Duran Duran lost me after their second album Rio (1982). I was never ready for the sound of songs like "Union Of The Snake" or "The Reflex", and after a while they simply became boring, hitting bottom with the decidedly unimpressive cover collection Thank You (1995). Maverick producer Mark Ronson seems to agree with me as he told Simon Le Bon, Nick Rhodes and the other guys that they should try to make the actual follow-up to Rio when approached to co-produce their new album. So in a sense All You Need Is Now can be regarded as Duran Duran's third album that was never recorded - until now.
It was released digitally just before Christmas as a nine track album. This week it was finally released on CD, expanded to 14 tracks - or 16 as in the deluxe edition I've bought. (Clever bastards, they made me buy the album twice!) Although I like my albums short - ten songs is usually just fine - it hasn't suffered much by getting some extra weight added to it. Although most of the great songs were already there, the new track "Mediterranea" is better than most, and the others - including a few instrumental snippets - sort of ties it all together.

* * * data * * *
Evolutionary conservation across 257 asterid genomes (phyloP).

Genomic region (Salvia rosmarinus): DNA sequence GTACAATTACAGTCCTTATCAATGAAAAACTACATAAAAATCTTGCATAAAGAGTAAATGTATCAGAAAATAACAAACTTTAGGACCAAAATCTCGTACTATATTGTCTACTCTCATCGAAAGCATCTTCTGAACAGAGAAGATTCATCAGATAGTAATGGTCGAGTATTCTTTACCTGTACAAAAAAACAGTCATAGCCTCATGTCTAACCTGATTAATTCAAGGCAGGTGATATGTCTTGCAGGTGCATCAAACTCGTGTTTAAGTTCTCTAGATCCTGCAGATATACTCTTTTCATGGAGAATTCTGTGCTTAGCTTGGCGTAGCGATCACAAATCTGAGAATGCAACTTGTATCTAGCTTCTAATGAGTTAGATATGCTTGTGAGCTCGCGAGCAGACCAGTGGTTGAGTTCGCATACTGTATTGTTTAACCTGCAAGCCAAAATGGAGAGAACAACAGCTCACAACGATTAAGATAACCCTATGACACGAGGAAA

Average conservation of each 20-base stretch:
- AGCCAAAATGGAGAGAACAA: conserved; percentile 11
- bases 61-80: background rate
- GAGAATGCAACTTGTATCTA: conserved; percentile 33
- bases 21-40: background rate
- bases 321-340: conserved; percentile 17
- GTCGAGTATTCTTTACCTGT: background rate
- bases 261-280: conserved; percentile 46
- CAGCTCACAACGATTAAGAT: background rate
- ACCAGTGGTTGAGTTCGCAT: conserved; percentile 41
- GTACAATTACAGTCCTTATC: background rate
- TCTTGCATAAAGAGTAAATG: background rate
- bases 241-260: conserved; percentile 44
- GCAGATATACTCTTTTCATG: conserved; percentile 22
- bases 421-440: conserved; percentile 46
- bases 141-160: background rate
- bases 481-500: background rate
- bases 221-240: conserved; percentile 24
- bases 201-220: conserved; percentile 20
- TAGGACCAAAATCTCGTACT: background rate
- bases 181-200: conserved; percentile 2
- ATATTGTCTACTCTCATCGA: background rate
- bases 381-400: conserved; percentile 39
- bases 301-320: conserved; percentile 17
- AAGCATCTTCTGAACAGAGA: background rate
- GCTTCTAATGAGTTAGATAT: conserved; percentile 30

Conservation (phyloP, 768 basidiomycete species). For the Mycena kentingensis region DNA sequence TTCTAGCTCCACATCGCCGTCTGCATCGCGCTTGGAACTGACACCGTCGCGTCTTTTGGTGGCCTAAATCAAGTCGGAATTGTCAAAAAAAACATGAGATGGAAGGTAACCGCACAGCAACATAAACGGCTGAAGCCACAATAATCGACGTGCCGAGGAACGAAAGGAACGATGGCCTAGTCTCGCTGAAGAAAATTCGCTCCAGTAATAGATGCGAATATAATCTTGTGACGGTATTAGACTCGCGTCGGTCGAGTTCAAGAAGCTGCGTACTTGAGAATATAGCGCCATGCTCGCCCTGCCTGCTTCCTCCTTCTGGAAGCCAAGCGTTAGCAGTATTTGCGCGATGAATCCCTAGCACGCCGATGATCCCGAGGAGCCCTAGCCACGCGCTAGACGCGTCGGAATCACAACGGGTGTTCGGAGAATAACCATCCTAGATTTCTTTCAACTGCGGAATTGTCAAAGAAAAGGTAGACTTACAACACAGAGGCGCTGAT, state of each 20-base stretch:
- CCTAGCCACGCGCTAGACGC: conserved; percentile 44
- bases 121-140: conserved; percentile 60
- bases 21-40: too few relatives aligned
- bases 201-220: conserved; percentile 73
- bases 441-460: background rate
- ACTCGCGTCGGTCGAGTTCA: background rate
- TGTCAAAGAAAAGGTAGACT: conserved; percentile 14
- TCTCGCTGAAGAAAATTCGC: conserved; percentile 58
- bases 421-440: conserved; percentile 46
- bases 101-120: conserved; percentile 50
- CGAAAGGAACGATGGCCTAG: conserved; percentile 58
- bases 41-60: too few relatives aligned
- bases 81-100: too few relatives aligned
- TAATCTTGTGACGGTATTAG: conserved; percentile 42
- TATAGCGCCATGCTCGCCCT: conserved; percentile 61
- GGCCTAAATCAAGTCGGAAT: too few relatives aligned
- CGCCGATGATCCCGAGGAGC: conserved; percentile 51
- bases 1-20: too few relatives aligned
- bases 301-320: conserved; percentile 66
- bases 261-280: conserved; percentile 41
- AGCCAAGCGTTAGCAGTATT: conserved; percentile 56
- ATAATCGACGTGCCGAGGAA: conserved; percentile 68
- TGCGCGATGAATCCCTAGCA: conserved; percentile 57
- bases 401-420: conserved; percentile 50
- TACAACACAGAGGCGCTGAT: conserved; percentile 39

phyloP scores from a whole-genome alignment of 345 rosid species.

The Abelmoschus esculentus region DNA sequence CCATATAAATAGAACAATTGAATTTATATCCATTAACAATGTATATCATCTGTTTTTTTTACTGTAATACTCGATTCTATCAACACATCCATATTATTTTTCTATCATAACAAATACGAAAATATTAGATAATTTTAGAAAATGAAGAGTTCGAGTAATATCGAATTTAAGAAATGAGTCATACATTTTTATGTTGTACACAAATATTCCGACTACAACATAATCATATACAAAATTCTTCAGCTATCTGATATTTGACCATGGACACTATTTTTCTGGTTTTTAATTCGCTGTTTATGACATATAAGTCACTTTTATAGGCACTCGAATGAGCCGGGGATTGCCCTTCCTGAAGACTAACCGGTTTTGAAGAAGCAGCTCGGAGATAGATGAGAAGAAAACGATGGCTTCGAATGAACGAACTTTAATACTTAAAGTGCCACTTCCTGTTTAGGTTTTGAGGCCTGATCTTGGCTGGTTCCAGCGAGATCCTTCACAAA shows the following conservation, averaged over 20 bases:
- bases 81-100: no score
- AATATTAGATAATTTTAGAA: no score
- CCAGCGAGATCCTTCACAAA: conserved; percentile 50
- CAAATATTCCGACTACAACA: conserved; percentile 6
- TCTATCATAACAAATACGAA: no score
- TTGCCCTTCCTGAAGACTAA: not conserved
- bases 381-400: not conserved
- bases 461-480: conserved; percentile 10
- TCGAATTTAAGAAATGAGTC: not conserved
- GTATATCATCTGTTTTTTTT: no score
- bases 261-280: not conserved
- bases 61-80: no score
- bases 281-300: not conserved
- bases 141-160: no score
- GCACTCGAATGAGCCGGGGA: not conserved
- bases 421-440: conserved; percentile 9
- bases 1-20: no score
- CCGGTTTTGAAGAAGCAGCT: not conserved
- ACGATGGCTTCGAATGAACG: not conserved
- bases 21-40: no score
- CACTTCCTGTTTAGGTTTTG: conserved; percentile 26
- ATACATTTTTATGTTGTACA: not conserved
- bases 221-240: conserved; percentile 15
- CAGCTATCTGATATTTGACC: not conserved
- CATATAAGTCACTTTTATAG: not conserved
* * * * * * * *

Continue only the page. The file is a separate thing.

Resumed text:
And it actually does sound like Duran Durans lost third album. "Leave A Light On" is the stand-out track, reminiscent of the classic "Save A Prayer", still the band's most beautiful song. First single and opening track "All You Need Is Now" vaguely resembles the Bond theme "A View To A Kill", "Being Followed" is a first cousin to "Planet Earth" or "Careless Memories", "Girl Panic" is a fatter, funkier version of "Girls On Film" and the epic "The Man Who Stole A Leopard" is this album's "The Chauffeur". You can possible trace the origins to most of the other songs as well, but I won't bother with that. I'll also briefly mention that Ana Matronic of The Scissor Sisters and Kelis are guest singers on the album.
To be honest, I never thought it would come to this, me liking a new Duran Duran album. And not only do I like this, I love parts of it, and the whole thing is simply great fun. A big thank you goes out to Mark Ronson for setting things straight!
Watch the video for All You Need Is Now